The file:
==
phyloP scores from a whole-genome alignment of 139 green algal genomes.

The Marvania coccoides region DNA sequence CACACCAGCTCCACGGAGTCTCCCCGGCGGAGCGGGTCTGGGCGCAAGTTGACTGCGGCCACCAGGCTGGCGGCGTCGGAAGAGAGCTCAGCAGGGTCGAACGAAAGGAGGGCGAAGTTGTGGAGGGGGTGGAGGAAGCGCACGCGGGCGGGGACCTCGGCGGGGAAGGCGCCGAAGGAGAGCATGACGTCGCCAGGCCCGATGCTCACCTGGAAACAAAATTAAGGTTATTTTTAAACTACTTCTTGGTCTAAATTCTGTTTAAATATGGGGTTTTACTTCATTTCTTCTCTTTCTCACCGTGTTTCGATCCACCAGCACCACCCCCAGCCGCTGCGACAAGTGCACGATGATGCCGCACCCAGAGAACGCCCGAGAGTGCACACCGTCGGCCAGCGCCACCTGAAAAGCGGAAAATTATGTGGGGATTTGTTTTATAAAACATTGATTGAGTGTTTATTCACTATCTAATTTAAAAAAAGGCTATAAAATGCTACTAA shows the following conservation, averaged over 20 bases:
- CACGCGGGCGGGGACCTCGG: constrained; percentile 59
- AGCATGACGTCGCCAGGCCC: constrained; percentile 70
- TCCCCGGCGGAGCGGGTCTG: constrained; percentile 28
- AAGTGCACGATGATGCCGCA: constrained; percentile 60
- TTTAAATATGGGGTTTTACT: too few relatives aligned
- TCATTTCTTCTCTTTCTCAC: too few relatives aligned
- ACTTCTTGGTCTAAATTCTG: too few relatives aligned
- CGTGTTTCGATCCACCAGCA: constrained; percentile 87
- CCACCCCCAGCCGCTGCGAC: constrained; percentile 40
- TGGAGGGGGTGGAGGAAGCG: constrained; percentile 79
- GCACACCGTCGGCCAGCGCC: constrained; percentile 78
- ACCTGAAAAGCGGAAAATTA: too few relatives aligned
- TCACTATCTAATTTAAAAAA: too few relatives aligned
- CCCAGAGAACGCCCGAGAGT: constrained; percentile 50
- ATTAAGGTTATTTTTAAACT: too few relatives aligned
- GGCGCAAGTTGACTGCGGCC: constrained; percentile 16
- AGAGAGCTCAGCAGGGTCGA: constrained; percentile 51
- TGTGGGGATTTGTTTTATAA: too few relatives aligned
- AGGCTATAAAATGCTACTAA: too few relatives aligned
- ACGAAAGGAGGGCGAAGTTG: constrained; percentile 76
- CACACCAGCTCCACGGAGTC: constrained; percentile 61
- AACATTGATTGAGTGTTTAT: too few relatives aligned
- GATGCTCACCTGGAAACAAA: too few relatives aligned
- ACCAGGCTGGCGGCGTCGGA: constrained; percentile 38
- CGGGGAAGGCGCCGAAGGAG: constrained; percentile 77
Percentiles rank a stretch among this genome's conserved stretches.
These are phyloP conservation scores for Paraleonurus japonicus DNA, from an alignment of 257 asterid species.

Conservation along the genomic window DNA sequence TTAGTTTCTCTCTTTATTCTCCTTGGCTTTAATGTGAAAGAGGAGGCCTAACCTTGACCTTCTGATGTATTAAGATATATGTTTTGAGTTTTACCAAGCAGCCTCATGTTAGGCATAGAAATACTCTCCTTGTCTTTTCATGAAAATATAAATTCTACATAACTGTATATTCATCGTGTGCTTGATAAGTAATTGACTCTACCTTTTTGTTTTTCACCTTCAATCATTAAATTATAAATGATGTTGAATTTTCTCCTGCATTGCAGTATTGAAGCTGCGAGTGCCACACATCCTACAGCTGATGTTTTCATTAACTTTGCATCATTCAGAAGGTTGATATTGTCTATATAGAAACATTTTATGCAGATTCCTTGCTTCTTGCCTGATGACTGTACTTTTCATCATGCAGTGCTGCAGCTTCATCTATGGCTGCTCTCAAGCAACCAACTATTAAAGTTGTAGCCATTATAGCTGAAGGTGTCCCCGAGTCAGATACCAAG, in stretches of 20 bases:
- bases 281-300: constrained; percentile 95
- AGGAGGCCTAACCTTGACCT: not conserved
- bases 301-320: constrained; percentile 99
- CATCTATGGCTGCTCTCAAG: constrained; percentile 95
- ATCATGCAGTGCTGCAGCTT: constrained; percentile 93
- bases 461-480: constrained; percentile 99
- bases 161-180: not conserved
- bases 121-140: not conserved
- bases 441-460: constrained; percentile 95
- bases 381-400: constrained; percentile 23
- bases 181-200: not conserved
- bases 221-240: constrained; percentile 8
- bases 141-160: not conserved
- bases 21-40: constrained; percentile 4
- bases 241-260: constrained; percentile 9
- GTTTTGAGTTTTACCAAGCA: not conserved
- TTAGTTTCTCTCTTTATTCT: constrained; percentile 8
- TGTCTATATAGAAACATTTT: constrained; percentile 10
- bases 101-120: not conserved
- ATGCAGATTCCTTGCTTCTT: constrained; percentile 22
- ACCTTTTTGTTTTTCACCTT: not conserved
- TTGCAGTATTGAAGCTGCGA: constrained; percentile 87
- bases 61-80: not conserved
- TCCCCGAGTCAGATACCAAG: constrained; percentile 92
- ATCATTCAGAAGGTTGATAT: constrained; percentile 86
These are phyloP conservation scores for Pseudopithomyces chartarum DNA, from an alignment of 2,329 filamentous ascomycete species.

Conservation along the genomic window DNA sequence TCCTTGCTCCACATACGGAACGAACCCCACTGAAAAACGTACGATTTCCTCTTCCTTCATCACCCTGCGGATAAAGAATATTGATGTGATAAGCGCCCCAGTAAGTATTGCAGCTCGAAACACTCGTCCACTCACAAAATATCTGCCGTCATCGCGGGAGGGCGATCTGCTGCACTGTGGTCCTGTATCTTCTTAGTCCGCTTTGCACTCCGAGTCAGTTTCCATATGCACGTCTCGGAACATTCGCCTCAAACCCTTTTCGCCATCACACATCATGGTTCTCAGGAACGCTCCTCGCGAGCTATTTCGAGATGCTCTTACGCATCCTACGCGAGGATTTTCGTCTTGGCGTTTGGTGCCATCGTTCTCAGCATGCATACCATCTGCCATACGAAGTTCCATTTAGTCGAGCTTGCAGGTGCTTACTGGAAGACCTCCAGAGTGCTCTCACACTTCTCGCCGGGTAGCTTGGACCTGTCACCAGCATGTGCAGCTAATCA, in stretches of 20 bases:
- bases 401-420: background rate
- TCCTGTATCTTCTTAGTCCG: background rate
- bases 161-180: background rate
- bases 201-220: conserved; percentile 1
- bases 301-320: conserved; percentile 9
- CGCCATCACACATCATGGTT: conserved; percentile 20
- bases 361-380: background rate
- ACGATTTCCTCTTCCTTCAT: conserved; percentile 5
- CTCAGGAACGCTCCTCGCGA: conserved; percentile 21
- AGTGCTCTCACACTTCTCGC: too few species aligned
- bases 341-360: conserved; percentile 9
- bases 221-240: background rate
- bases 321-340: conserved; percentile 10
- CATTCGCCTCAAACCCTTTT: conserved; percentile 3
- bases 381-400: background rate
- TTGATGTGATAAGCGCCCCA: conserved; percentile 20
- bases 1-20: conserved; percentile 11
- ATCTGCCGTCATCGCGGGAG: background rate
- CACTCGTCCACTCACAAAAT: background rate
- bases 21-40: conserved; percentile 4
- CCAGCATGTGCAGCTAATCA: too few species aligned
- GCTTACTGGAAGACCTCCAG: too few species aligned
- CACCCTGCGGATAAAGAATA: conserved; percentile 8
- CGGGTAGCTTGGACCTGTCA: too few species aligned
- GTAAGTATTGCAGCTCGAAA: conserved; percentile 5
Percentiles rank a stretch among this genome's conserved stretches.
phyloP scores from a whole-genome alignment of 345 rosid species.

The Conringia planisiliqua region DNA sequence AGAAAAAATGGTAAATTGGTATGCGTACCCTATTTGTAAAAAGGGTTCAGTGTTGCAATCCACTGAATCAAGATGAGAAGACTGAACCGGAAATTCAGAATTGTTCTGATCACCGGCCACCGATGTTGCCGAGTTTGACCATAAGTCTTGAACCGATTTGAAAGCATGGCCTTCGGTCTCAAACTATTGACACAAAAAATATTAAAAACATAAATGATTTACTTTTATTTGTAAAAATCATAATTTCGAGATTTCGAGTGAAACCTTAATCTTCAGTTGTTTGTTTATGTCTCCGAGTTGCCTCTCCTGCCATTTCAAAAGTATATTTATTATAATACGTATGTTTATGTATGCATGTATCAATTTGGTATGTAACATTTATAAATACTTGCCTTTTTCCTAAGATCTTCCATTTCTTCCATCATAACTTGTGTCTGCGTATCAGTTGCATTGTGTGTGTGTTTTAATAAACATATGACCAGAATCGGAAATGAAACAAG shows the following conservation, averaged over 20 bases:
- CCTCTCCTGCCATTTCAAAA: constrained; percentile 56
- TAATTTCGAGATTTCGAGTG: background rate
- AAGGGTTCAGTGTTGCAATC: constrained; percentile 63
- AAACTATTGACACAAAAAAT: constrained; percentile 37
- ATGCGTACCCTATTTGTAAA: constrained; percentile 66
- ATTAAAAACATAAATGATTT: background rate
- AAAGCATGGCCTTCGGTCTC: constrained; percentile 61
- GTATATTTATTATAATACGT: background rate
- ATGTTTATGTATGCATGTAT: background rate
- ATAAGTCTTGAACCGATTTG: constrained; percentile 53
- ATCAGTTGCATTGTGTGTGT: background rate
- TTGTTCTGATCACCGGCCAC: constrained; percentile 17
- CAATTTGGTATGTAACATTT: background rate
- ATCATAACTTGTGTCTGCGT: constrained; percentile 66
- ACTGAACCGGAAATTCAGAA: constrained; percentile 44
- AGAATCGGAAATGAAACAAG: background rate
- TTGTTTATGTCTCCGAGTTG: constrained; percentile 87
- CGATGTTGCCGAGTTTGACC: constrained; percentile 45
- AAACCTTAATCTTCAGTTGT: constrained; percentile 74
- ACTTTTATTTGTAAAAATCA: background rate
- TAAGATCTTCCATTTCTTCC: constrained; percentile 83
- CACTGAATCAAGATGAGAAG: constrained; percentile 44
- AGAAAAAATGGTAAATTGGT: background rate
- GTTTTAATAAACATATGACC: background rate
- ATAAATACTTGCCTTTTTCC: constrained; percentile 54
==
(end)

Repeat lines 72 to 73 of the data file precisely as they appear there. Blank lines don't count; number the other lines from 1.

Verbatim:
- bases 381-400: background rate
- TTGATGTGATAAGCGCCCCA: conserved; percentile 20